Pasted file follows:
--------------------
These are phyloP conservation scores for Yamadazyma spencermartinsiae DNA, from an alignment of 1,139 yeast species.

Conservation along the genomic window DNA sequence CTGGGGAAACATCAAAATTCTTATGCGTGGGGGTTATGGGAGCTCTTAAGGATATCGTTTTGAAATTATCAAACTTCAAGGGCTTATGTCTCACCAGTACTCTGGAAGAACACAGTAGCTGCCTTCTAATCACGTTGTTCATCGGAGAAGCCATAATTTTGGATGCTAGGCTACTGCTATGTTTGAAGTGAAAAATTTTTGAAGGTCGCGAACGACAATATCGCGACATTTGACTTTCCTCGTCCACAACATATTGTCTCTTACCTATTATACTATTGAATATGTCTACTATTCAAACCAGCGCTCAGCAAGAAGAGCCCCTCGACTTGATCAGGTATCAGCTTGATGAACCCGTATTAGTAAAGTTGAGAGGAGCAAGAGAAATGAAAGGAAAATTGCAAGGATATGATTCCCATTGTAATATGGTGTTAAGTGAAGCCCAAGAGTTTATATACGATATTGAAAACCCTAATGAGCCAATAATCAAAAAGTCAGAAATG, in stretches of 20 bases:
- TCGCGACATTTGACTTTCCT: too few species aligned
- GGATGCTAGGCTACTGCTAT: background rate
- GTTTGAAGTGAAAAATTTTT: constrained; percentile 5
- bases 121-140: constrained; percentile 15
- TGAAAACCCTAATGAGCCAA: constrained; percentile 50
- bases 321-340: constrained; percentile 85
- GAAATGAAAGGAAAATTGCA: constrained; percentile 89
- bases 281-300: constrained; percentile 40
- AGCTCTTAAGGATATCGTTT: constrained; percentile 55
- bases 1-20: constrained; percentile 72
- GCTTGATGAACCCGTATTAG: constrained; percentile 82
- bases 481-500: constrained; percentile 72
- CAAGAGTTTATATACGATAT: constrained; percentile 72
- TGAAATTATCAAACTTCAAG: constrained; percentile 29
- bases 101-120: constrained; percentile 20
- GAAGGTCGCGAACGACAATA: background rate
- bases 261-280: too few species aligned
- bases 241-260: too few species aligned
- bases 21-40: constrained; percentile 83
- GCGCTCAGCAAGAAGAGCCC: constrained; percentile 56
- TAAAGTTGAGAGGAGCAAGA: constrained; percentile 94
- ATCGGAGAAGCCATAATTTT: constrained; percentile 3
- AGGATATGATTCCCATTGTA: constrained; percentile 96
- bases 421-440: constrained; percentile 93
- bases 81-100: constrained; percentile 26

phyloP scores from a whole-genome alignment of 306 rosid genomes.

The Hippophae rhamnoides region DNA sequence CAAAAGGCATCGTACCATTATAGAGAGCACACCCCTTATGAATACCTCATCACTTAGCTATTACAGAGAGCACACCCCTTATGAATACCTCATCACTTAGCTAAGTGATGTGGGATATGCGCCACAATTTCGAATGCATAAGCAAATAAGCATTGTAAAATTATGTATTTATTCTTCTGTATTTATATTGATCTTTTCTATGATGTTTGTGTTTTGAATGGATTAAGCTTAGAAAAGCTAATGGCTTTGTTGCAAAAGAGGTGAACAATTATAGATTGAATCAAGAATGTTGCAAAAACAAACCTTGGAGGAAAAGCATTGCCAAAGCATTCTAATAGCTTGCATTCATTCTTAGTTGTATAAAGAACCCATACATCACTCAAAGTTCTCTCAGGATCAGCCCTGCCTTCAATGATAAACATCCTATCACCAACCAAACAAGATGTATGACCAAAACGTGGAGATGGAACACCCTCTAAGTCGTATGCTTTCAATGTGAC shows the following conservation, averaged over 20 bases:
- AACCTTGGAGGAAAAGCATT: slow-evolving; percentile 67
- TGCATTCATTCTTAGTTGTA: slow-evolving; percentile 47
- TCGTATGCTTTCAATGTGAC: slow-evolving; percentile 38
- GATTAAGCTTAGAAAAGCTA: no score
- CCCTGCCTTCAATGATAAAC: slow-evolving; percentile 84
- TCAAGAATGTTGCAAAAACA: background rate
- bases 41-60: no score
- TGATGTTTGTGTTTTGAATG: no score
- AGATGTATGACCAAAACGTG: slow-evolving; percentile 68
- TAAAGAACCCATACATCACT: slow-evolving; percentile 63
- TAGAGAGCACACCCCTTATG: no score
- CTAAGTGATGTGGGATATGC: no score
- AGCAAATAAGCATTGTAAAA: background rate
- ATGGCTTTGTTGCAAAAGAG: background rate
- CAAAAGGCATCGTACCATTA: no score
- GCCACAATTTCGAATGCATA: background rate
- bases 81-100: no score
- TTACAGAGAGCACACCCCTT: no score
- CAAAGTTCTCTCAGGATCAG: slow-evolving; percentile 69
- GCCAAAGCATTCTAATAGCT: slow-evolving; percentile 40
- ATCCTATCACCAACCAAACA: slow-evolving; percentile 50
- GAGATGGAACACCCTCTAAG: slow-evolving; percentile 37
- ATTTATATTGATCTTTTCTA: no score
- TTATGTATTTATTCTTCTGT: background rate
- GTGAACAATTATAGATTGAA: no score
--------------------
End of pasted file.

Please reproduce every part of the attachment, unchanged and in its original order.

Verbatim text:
These are phyloP conservation scores for Yamadazyma spencermartinsiae DNA, from an alignment of 1,139 yeast species.

Conservation along the genomic window DNA sequence CTGGGGAAACATCAAAATTCTTATGCGTGGGGGTTATGGGAGCTCTTAAGGATATCGTTTTGAAATTATCAAACTTCAAGGGCTTATGTCTCACCAGTACTCTGGAAGAACACAGTAGCTGCCTTCTAATCACGTTGTTCATCGGAGAAGCCATAATTTTGGATGCTAGGCTACTGCTATGTTTGAAGTGAAAAATTTTTGAAGGTCGCGAACGACAATATCGCGACATTTGACTTTCCTCGTCCACAACATATTGTCTCTTACCTATTATACTATTGAATATGTCTACTATTCAAACCAGCGCTCAGCAAGAAGAGCCCCTCGACTTGATCAGGTATCAGCTTGATGAACCCGTATTAGTAAAGTTGAGAGGAGCAAGAGAAATGAAAGGAAAATTGCAAGGATATGATTCCCATTGTAATATGGTGTTAAGTGAAGCCCAAGAGTTTATATACGATATTGAAAACCCTAATGAGCCAATAATCAAAAAGTCAGAAATG, in stretches of 20 bases:
- TCGCGACATTTGACTTTCCT: too few species aligned
- GGATGCTAGGCTACTGCTAT: background rate
- GTTTGAAGTGAAAAATTTTT: constrained; percentile 5
- bases 121-140: constrained; percentile 15
- TGAAAACCCTAATGAGCCAA: constrained; percentile 50
- bases 321-340: constrained; percentile 85
- GAAATGAAAGGAAAATTGCA: constrained; percentile 89
- bases 281-300: constrained; percentile 40
- AGCTCTTAAGGATATCGTTT: constrained; percentile 55
- bases 1-20: constrained; percentile 72
- GCTTGATGAACCCGTATTAG: constrained; percentile 82
- bases 481-500: constrained; percentile 72
- CAAGAGTTTATATACGATAT: constrained; percentile 72
- TGAAATTATCAAACTTCAAG: constrained; percentile 29
- bases 101-120: constrained; percentile 20
- GAAGGTCGCGAACGACAATA: background rate
- bases 261-280: too few species aligned
- bases 241-260: too few species aligned
- bases 21-40: constrained; percentile 83
- GCGCTCAGCAAGAAGAGCCC: constrained; percentile 56
- TAAAGTTGAGAGGAGCAAGA: constrained; percentile 94
- ATCGGAGAAGCCATAATTTT: constrained; percentile 3
- AGGATATGATTCCCATTGTA: constrained; percentile 96
- bases 421-440: constrained; percentile 93
- bases 81-100: constrained; percentile 26

phyloP scores from a whole-genome alignment of 306 rosid genomes.

The Hippophae rhamnoides region DNA sequence CAAAAGGCATCGTACCATTATAGAGAGCACACCCCTTATGAATACCTCATCACTTAGCTATTACAGAGAGCACACCCCTTATGAATACCTCATCACTTAGCTAAGTGATGTGGGATATGCGCCACAATTTCGAATGCATAAGCAAATAAGCATTGTAAAATTATGTATTTATTCTTCTGTATTTATATTGATCTTTTCTATGATGTTTGTGTTTTGAATGGATTAAGCTTAGAAAAGCTAATGGCTTTGTTGCAAAAGAGGTGAACAATTATAGATTGAATCAAGAATGTTGCAAAAACAAACCTTGGAGGAAAAGCATTGCCAAAGCATTCTAATAGCTTGCATTCATTCTTAGTTGTATAAAGAACCCATACATCACTCAAAGTTCTCTCAGGATCAGCCCTGCCTTCAATGATAAACATCCTATCACCAACCAAACAAGATGTATGACCAAAACGTGGAGATGGAACACCCTCTAAGTCGTATGCTTTCAATGTGAC shows the following conservation, averaged over 20 bases:
- AACCTTGGAGGAAAAGCATT: slow-evolving; percentile 67
- TGCATTCATTCTTAGTTGTA: slow-evolving; percentile 47
- TCGTATGCTTTCAATGTGAC: slow-evolving; percentile 38
- GATTAAGCTTAGAAAAGCTA: no score
- CCCTGCCTTCAATGATAAAC: slow-evolving; percentile 84
- TCAAGAATGTTGCAAAAACA: background rate
- bases 41-60: no score
- TGATGTTTGTGTTTTGAATG: no score
- AGATGTATGACCAAAACGTG: slow-evolving; percentile 68
- TAAAGAACCCATACATCACT: slow-evolving; percentile 63
- TAGAGAGCACACCCCTTATG: no score
- CTAAGTGATGTGGGATATGC: no score
- AGCAAATAAGCATTGTAAAA: background rate
- ATGGCTTTGTTGCAAAAGAG: background rate
- CAAAAGGCATCGTACCATTA: no score
- GCCACAATTTCGAATGCATA: background rate
- bases 81-100: no score
- TTACAGAGAGCACACCCCTT: no score
- CAAAGTTCTCTCAGGATCAG: slow-evolving; percentile 69
- GCCAAAGCATTCTAATAGCT: slow-evolving; percentile 40
- ATCCTATCACCAACCAAACA: slow-evolving; percentile 50
- GAGATGGAACACCCTCTAAG: slow-evolving; percentile 37
- ATTTATATTGATCTTTTCTA: no score
- TTATGTATTTATTCTTCTGT: background rate
- GTGAACAATTATAGATTGAA: no score